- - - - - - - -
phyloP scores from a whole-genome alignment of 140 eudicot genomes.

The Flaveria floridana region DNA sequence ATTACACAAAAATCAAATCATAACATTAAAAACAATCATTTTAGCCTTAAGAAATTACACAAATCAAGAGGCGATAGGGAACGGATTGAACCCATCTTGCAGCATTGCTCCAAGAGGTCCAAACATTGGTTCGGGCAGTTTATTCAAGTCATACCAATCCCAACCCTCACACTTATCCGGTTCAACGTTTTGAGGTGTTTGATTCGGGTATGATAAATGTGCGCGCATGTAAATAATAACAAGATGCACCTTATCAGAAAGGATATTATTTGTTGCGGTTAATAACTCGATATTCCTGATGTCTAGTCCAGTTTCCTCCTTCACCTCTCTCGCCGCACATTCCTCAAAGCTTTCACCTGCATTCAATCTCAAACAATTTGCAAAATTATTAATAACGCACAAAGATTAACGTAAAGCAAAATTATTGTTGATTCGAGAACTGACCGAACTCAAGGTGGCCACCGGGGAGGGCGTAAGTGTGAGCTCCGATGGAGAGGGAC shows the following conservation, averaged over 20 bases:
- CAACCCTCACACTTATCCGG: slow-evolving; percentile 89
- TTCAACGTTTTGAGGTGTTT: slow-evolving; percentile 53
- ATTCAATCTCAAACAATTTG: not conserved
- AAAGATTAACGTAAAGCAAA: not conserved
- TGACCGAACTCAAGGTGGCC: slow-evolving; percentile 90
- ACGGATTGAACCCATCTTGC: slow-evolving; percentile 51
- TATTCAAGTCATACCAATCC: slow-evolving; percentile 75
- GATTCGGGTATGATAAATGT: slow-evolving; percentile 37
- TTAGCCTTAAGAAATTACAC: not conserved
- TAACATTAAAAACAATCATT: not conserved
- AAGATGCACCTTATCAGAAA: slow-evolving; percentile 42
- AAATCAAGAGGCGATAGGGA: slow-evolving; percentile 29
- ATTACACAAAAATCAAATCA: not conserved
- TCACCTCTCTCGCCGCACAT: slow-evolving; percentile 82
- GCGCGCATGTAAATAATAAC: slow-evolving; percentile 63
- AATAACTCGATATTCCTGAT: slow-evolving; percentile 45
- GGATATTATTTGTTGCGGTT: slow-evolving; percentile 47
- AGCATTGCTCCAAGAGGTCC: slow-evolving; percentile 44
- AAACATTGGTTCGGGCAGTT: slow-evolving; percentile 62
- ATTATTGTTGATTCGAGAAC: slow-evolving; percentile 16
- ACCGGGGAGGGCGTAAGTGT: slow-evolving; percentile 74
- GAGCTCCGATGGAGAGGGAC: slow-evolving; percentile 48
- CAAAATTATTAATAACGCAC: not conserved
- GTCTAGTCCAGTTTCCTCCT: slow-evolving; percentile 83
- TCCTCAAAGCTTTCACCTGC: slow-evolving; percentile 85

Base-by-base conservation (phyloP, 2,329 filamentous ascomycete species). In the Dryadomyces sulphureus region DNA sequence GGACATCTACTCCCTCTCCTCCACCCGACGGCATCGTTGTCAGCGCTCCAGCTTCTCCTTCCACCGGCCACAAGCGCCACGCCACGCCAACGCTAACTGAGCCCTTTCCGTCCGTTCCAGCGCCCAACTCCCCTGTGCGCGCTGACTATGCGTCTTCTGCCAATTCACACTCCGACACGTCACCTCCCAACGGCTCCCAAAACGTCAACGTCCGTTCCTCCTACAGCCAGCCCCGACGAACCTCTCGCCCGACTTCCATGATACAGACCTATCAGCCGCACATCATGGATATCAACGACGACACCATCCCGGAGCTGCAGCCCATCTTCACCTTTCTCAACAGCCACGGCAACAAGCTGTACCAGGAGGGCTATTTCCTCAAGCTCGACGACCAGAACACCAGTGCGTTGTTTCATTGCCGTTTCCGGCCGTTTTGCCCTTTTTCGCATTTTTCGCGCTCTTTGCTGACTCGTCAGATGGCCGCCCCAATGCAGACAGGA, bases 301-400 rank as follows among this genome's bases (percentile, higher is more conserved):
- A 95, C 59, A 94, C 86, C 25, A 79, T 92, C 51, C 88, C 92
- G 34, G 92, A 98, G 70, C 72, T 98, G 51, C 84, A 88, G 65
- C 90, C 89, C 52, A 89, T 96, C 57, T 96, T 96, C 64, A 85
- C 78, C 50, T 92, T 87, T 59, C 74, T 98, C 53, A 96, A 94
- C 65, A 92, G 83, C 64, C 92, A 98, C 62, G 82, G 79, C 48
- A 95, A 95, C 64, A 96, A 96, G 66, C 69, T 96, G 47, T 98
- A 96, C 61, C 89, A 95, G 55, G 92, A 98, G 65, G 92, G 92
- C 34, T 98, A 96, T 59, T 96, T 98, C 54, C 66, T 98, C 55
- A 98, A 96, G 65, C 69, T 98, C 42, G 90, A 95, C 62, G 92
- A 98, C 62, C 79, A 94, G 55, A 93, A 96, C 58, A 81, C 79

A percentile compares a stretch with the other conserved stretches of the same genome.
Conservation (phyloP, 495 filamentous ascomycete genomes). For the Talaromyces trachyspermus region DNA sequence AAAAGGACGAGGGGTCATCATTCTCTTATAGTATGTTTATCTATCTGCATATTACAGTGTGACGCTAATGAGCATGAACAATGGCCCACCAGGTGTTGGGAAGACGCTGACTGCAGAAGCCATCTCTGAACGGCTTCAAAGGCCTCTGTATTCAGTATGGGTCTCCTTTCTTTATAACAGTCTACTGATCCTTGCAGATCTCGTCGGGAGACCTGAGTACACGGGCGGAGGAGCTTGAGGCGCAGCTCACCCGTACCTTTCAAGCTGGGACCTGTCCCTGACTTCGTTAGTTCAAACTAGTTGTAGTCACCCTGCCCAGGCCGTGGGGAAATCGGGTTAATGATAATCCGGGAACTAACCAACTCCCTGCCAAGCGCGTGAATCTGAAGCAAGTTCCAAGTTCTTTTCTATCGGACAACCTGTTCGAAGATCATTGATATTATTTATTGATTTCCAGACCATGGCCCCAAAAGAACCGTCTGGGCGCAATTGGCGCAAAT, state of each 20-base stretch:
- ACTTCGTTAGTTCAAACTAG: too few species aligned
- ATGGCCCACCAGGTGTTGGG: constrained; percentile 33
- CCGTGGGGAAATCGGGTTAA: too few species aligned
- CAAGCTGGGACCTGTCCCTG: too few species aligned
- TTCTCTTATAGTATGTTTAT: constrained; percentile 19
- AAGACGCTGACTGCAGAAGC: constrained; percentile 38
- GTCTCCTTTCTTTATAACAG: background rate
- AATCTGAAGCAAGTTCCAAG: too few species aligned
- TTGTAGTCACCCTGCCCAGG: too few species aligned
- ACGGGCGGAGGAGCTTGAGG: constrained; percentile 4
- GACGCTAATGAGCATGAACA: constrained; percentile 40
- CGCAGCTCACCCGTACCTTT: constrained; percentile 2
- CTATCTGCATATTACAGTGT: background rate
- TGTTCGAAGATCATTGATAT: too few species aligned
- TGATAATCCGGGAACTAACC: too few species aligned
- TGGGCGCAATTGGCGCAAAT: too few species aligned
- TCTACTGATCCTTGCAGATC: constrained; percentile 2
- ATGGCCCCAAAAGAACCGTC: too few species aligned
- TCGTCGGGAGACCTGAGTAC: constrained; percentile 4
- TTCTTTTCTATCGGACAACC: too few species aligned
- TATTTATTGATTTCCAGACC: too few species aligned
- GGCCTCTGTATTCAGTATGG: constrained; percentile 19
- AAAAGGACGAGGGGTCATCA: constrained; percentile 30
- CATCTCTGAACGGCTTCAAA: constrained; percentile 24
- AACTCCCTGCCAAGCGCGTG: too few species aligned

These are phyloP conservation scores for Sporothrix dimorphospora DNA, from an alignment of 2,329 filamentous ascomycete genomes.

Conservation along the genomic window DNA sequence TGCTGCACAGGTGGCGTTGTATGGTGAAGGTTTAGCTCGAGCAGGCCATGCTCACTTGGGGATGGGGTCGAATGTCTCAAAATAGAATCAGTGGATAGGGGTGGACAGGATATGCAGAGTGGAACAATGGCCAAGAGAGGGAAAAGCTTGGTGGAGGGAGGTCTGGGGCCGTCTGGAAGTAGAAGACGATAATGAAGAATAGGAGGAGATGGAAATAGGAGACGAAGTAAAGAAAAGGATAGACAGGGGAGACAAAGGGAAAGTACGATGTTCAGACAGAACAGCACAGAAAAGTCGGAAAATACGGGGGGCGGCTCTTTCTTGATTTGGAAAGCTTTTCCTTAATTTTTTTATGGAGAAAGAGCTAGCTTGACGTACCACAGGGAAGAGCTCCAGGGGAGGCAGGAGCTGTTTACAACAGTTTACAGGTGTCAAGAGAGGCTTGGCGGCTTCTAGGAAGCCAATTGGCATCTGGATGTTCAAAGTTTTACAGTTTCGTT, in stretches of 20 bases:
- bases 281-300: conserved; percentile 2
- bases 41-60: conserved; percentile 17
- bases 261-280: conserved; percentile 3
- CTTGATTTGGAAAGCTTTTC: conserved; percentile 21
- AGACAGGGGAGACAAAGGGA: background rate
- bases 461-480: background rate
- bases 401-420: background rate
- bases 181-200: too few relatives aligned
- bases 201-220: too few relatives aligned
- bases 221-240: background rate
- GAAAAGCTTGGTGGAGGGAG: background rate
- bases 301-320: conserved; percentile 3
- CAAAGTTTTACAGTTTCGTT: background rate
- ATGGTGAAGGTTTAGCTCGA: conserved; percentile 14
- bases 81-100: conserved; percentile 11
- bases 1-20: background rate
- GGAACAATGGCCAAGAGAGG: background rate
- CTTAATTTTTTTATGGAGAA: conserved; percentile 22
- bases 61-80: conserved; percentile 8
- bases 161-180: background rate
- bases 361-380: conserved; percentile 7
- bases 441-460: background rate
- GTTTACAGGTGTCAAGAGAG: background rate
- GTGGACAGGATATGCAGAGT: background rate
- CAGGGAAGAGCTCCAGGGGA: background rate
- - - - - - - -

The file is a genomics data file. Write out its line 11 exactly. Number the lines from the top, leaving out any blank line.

- TTAGCCTTAAGAAATTACAC: not conserved